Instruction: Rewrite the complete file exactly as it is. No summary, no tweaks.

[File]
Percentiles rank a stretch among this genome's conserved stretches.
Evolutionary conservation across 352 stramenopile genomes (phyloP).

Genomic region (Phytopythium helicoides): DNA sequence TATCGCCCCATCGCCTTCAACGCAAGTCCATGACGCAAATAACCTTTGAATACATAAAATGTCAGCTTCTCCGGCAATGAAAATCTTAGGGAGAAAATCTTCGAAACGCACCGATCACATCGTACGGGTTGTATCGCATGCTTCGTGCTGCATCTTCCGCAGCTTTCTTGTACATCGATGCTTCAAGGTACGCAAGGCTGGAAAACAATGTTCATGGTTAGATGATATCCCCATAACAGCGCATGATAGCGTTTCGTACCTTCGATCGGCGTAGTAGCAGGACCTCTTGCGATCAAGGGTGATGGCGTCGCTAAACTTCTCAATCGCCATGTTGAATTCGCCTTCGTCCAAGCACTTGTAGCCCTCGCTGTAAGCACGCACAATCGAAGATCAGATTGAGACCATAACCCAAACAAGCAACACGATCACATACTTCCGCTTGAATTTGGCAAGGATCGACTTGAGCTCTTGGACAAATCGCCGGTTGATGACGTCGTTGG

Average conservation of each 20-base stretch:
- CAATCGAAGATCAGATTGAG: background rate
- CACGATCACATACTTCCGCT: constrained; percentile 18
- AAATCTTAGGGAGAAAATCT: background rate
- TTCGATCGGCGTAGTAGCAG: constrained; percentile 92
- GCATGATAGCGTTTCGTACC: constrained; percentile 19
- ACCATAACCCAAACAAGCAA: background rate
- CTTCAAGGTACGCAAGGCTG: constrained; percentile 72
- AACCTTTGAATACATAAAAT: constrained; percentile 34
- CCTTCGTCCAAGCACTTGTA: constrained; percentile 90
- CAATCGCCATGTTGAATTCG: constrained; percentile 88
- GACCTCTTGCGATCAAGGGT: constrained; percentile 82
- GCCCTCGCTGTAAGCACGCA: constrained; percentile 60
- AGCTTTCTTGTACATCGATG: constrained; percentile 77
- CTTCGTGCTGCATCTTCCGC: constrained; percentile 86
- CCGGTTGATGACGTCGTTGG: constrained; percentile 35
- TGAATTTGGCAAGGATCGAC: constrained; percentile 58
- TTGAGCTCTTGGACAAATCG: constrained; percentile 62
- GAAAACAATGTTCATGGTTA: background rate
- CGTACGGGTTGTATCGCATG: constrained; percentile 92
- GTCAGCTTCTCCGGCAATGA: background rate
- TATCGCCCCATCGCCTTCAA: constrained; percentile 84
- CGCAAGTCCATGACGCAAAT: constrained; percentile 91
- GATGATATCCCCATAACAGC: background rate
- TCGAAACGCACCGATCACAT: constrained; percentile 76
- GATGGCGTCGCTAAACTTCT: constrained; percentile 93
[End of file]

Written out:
Percentiles rank a stretch among this genome's conserved stretches.
Evolutionary conservation across 352 stramenopile genomes (phyloP).

Genomic region (Phytopythium helicoides): DNA sequence TATCGCCCCATCGCCTTCAACGCAAGTCCATGACGCAAATAACCTTTGAATACATAAAATGTCAGCTTCTCCGGCAATGAAAATCTTAGGGAGAAAATCTTCGAAACGCACCGATCACATCGTACGGGTTGTATCGCATGCTTCGTGCTGCATCTTCCGCAGCTTTCTTGTACATCGATGCTTCAAGGTACGCAAGGCTGGAAAACAATGTTCATGGTTAGATGATATCCCCATAACAGCGCATGATAGCGTTTCGTACCTTCGATCGGCGTAGTAGCAGGACCTCTTGCGATCAAGGGTGATGGCGTCGCTAAACTTCTCAATCGCCATGTTGAATTCGCCTTCGTCCAAGCACTTGTAGCCCTCGCTGTAAGCACGCACAATCGAAGATCAGATTGAGACCATAACCCAAACAAGCAACACGATCACATACTTCCGCTTGAATTTGGCAAGGATCGACTTGAGCTCTTGGACAAATCGCCGGTTGATGACGTCGTTGG

Average conservation of each 20-base stretch:
- CAATCGAAGATCAGATTGAG: background rate
- CACGATCACATACTTCCGCT: constrained; percentile 18
- AAATCTTAGGGAGAAAATCT: background rate
- TTCGATCGGCGTAGTAGCAG: constrained; percentile 92
- GCATGATAGCGTTTCGTACC: constrained; percentile 19
- ACCATAACCCAAACAAGCAA: background rate
- CTTCAAGGTACGCAAGGCTG: constrained; percentile 72
- AACCTTTGAATACATAAAAT: constrained; percentile 34
- CCTTCGTCCAAGCACTTGTA: constrained; percentile 90
- CAATCGCCATGTTGAATTCG: constrained; percentile 88
- GACCTCTTGCGATCAAGGGT: constrained; percentile 82
- GCCCTCGCTGTAAGCACGCA: constrained; percentile 60
- AGCTTTCTTGTACATCGATG: constrained; percentile 77
- CTTCGTGCTGCATCTTCCGC: constrained; percentile 86
- CCGGTTGATGACGTCGTTGG: constrained; percentile 35
- TGAATTTGGCAAGGATCGAC: constrained; percentile 58
- TTGAGCTCTTGGACAAATCG: constrained; percentile 62
- GAAAACAATGTTCATGGTTA: background rate
- CGTACGGGTTGTATCGCATG: constrained; percentile 92
- GTCAGCTTCTCCGGCAATGA: background rate
- TATCGCCCCATCGCCTTCAA: constrained; percentile 84
- CGCAAGTCCATGACGCAAAT: constrained; percentile 91
- GATGATATCCCCATAACAGC: background rate
- TCGAAACGCACCGATCACAT: constrained; percentile 76
- GATGGCGTCGCTAAACTTCT: constrained; percentile 93